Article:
It is important to remember two simultaneous impulses for shmitah - it is at once a call for economic justice and for environmental sustainability. So much so that the rabbis warn us that there are four periods of time in each seven-year shmitah cycle when deathly plagues increase. As it turns out, each of these ominous periods is caused by systemic greed and inequity. The fifth chapter of Pirkei Avot reads, "It would happen in the fourth year because tithes were not given to the poor in the third year. It would happen in the sevent year because tithes were not given to the poor in the sixth year..." And so on. Today we find ourselves in the fifth year of the shmitah cycle living through a deathly plague that reveals the gross injustices of the world.
No part of me would choose this pandemic. But I do feel we have a choice in how we live through it and what we learn from it. Arundhati Roy continues, "Nothing could be worse than a return to normality. Historically, pandemics have forced humans to break with the past and imagine their world anew. This one is no different. It is a portal, a gateway between one world and the next. We can choose to walk through it, dragging the carcasses of our prejudice and hatred, our avarice, our data banks and dead ideas, our dead rivers and smoky skies behind us. Or we can walk through lightly, with little luggage, ready to imagine another world. And ready to fight for it."
Perhaps the daily question is not, "When will coronavirus end?" but rather, "What will it take to pass through this portal?" For the mystics, the concept of Olam Habah, often translated as the world to come, is not primarily about messianic end times. They return our focus to the here and now. It calls us to participate in the redemption of the world, as we together bring about the world that is coming.
As we travel through this portal, may we have compassion for ourselves and each other as we grieve our losses. And may we have the courage to walk through lightly as we fight for the world that awaits us.
Rabbi Ari Lev
Today is many things.
It is 55 days that we have been sheltering in place in Philly. 29 days in the counting of the Omer. The 8th day of May. And the 14th day of the month of Iyyar, which among other things means it is also Pesach Sheni. Quite literally Passover, Take 2. I must be honest: while I have heard of it, until this year I have had zero emotional or spiritual connection to Pesach Sheni, which apparently occurs every year exactly one month after the first night of Pesach (14th of Nissan).
More than a month ago, as the shelter in place orders took effect just days after Purim, conversations on rabbinic listservs about Zoom Seders quickly led to half-serious/half-kidding comments about observing Pesach Sheni this year. I now find myself nostalgic for a time when it seemed beyond reasonable that this quarantine would not last more than a few weeks. And also in awe of all the public health professionals who have been finding a way to gradually release us into the reality that this pandemic is not temporary.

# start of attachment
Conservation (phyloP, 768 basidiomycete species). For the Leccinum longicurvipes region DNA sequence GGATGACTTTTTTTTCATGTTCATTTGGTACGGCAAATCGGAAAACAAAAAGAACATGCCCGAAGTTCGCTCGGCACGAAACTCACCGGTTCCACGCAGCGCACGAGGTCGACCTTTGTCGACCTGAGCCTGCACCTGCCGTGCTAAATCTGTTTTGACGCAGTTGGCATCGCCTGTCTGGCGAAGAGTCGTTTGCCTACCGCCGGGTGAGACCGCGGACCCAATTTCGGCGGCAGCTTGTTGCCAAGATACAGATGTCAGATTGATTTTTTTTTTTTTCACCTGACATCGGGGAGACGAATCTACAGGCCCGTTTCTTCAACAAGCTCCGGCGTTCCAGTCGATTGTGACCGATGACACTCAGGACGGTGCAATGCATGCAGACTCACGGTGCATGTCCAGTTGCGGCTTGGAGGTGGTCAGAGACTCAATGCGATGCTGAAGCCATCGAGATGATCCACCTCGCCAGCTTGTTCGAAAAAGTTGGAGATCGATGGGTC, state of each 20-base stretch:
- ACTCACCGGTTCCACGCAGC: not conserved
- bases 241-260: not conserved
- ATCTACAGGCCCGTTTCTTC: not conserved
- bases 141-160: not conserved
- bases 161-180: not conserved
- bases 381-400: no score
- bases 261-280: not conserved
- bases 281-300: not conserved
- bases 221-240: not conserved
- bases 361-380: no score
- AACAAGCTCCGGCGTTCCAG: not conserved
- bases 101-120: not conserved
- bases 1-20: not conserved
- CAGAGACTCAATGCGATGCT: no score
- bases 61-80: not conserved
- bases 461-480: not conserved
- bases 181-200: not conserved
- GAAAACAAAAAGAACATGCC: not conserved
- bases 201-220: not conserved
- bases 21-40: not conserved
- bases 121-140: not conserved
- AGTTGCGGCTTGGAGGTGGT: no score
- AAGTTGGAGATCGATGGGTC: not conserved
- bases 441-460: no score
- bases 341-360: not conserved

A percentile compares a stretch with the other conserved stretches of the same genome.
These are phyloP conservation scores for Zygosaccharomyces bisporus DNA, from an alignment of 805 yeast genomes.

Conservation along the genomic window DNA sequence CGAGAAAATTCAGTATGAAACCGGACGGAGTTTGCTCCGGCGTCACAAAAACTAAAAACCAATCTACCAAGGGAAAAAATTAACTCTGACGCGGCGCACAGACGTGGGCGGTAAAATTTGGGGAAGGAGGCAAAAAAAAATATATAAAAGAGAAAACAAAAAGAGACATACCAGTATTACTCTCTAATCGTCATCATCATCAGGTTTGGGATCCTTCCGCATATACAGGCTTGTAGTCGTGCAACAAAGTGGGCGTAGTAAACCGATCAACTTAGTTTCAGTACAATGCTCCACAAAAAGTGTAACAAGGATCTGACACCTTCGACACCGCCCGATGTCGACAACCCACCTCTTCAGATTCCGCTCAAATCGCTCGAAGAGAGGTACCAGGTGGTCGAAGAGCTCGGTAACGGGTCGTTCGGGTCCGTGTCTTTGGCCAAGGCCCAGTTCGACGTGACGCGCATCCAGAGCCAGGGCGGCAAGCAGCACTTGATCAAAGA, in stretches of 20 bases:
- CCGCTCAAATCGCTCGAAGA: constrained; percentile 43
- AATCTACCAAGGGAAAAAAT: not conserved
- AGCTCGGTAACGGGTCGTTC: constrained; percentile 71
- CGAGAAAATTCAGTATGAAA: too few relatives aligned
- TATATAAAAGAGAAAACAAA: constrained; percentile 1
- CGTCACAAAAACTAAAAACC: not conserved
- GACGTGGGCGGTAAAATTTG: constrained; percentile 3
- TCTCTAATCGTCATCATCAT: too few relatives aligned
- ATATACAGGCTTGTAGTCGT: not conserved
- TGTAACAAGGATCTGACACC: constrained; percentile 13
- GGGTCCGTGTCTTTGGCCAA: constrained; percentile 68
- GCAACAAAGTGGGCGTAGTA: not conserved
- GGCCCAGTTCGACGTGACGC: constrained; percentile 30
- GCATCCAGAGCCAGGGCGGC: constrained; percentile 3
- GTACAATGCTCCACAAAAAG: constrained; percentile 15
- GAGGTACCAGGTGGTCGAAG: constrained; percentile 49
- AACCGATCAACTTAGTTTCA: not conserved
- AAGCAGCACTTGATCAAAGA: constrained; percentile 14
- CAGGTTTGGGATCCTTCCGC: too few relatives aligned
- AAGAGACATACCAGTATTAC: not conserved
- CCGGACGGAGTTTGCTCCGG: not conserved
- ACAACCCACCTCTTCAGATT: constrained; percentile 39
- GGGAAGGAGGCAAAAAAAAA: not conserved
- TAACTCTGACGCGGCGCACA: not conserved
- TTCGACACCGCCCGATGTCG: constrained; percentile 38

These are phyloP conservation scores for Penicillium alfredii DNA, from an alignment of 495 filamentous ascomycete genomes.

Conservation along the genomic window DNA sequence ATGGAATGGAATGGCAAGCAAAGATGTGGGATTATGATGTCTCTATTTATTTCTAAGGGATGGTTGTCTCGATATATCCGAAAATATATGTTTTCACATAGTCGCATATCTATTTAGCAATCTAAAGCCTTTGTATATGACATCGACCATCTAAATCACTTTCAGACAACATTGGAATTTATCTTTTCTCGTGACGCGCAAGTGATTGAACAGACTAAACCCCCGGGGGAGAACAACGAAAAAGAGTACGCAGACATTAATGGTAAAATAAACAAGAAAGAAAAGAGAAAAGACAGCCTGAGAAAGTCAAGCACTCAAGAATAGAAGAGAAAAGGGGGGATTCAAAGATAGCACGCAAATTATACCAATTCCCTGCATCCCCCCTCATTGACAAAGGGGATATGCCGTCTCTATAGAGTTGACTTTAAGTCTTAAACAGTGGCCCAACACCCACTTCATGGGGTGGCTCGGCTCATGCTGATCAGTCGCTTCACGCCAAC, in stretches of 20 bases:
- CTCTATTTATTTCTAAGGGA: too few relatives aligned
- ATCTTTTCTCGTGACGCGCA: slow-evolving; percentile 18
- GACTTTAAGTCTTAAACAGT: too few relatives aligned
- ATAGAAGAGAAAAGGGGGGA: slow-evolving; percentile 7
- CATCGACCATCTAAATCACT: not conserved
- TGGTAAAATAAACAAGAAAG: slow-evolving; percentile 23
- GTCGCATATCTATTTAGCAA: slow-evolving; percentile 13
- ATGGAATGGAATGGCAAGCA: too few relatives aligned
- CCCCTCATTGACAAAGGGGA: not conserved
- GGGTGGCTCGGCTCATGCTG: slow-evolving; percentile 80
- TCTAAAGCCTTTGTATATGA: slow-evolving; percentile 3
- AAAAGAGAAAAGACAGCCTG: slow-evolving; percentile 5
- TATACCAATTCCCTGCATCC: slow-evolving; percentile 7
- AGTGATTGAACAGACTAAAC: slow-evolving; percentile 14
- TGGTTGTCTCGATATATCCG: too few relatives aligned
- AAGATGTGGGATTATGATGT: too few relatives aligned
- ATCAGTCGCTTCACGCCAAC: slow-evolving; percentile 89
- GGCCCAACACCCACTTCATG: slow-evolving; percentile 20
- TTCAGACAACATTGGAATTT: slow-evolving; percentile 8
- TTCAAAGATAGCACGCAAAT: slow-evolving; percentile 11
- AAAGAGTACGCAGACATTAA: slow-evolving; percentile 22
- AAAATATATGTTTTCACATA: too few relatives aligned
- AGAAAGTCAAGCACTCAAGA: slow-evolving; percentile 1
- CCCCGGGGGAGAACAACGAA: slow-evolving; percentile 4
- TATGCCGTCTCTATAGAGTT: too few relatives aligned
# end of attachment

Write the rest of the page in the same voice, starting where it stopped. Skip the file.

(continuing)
Just as the Rambam reminds us that there is rabbinic precedent for solo sedarim (by teaching us who asks the four questions when only one person is present), Pesach Sheni reminds us that there is biblical precedent for rearranging sacred time to meet real-time realities.
The origins of the holiday come from Bamidbar.
In the words of Rabbi Ariana Katz:
"In Bamidbar 9:10, G!d is swayed by the workers who explain they could not bring a sacrifice on Passover due to caring for the dead. G!d immediately creates Pesach Sheni, the Passover Mulligan.
"Pesach Sheni shows us how the calendar, the world, our communal resources must be turned on their head when the essential workers, the ones who come closest to death, are endangered.
"In this heart-wrenching piece from Sujatha Gidla in the New York Times on May 5, she writes:
"'The conditions created by the pandemic drive home the fact that we essential workers — workers in general — are the ones who keep the social order from sinking into chaos. Yet we are treated with the utmost disrespect, as though we're expendable. Since March 27, at least 98 New York transit workers have died of Covid-19. My co-workers say bitterly: "We are not essential. We are sacrificial."'